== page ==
Posted by: bevin | May 19 2020 19:29 utc | 59

Zaretsky's Modest Proposal concludes thus

"..When the coronavirus presented them with a choice between letting people die and closing down ‘the economy’, there was no question which the masters would choose. A herd that had already had its most contentious and inquisitive members culled, and that had been rendered submissive, would easily become accustomed to the slaughter of two thousand or so per day. It was all a matter of keeping the rest of the herd healthy."
He might have added that what is true of the United States is just as true of its satellite-Tory ruled Britain.

Posted by: bevin | May 19 2020 19:33 utc | 60


I am from stingrays bikes and sissy bars
I am from the smell of fresh rain on fresh suburban streets
I am from Mayberry RFD and leaving it to beaver
I am from a country where everyone was a believer.
I am from duck and cover
I am from the death of John and Martin and Bobby
I am from the death of the dream
I am from riots and grief and the search for the dream thief
I am from a man on the moon and the world's moment of wonder
I am from Woodstock and choices and the sound of new voices
I am from 'nam
And Nixon
And the death of the dream
I am from wall street and all of their schemes
I am from consumption and greed and the rape of a planet
I am from zeros and ones
And the compression of life to a few random bits
I am from scared white men not seeming to fit
I am from 9/11 and the death of a dream
I am from oligarchs and all of there schemes
I am from endless wars and ended dreams
I am from the least best and brightest
I am from narcism, cronyism and a nation divided
I am from the turning point of man
I am from covid and climate and remote control death
an automatic world that knows of your every breath
I am from earth
I am from man
and I don't know what to do
I am from the death of the dream

Posted by: Joe Ryan | May 19 2020 19:39 utc | 61

Posted by: bevin | May 19 2020 19:29 utc | 60

Trump's racism, white superiority, is a losing game, bevin. That's why it is so strong. People on here tell me that the US is 70% white. It wasn't obvious to me in my time in California, where the whites seemed to be a minority.

Posted by: Laguerre | May 19 2020 19:48 utc | 62

Look at the history of the term.
James Truslow Adams has coined the word “American Dream” in his book The Epic of America in 1931. In the time of the great depression.
The time John Steinbeck described deep misery of mass population in his books: Grapes of Wrath, Mice & Men ( 1937 & 1939).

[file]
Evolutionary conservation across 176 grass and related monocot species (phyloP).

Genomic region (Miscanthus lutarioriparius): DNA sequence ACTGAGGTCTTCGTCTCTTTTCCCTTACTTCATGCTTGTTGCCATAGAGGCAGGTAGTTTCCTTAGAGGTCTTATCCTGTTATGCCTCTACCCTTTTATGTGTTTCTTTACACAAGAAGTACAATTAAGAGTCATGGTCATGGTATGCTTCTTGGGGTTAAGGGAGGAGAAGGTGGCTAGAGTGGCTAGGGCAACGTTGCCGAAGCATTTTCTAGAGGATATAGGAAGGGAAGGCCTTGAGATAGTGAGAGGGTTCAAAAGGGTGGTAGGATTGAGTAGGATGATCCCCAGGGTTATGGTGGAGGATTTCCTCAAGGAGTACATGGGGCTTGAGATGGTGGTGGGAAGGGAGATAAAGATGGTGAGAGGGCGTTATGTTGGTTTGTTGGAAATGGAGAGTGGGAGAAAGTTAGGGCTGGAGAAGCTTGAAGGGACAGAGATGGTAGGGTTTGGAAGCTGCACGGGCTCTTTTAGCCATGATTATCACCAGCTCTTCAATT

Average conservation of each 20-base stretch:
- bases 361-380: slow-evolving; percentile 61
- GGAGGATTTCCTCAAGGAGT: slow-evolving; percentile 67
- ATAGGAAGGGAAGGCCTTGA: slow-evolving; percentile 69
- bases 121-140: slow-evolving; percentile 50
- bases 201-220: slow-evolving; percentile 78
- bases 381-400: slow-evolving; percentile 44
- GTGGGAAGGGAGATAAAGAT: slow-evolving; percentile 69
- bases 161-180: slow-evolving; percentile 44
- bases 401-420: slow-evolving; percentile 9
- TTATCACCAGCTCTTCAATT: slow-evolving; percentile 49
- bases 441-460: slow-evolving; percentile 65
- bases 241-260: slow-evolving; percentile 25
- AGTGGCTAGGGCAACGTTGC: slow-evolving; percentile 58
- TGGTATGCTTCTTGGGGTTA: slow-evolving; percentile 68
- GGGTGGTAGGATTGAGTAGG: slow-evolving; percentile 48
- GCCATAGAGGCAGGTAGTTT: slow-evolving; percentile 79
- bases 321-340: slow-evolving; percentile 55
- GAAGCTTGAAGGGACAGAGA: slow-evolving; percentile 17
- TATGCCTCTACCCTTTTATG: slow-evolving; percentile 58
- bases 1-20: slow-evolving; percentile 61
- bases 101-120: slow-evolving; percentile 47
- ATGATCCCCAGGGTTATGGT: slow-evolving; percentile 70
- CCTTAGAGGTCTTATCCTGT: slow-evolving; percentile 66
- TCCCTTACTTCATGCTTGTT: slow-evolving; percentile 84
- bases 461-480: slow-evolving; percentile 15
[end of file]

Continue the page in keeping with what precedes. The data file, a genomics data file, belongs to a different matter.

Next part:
2020 is "the best of the time and worst the time" again. That is the dreaming time, really.

Posted by: arata | May 19 2020 19:57 utc | 63

The "American Dream" is alive and well, now go back to sleep.

Posted by: El Cid | May 19 2020 20:15 utc | 64

LOL, LOL.

b or someone should put the list side-by-side with the list on the "Coming collapse of China" news reports. That would be humorous.

Posted by: d dan | May 19 2020 20:16 utc | 65

@ Stonebird | May 19 2020 18:48 utc | 56

"Being able to build a hot rod and do a burn-up down the road without cops' booking you for going over 70," or saving you from slamming into that school bus when your upper control arm let go.

I don't know about you, but I stopped being a teenager quite a while ago.

Posted by: AntiSpin | May 19 2020 20:21 utc | 66

The crash of the "hard landing" vs the "well and alive" list:

source: comment #313 by Godfree Roberts
https://www.unz.com/article/objections-to-an-independent-investigation-of-china/

1990. China’s economy has come to a halt. The Economist
1996. China’s economy will face a hard landing. The Economist
1998. China’s economy’s dangerous period of sluggish growth. The Economist
1999. Likelihood of a hard landing for the Chinese economy. Bank of Canada
2000. China currency move nails hard landing risk coffin. Chicago Tribune
2001. A hard landing in China. Wilbanks, Smith & Thomas
2002. China Seeks a Soft Economic Landing. Westchester University
2003. Banking crisis imperils China. New York Times
2004. The great fall of China? The Economist
2005. The Risk of a Hard Landing in China. Nouriel Roubini
2006. Can China Achieve a Soft Landing? International Economy
2007. Can China avoid a hard landing? TIME
2008. Hard Landing In China? Forbes
2009. China’s hard landing. China must find a way to recover. Fortune
2010: Hard landing coming in China. Nouriel Roubini
2011: Chinese Hard Landing Closer Than You Think. Business Insider
2012: Economic News from China: Hard Landing. American Interest
2013: A Hard Landing In China. Zero Hedge
2014. A hard landing in China. CNBC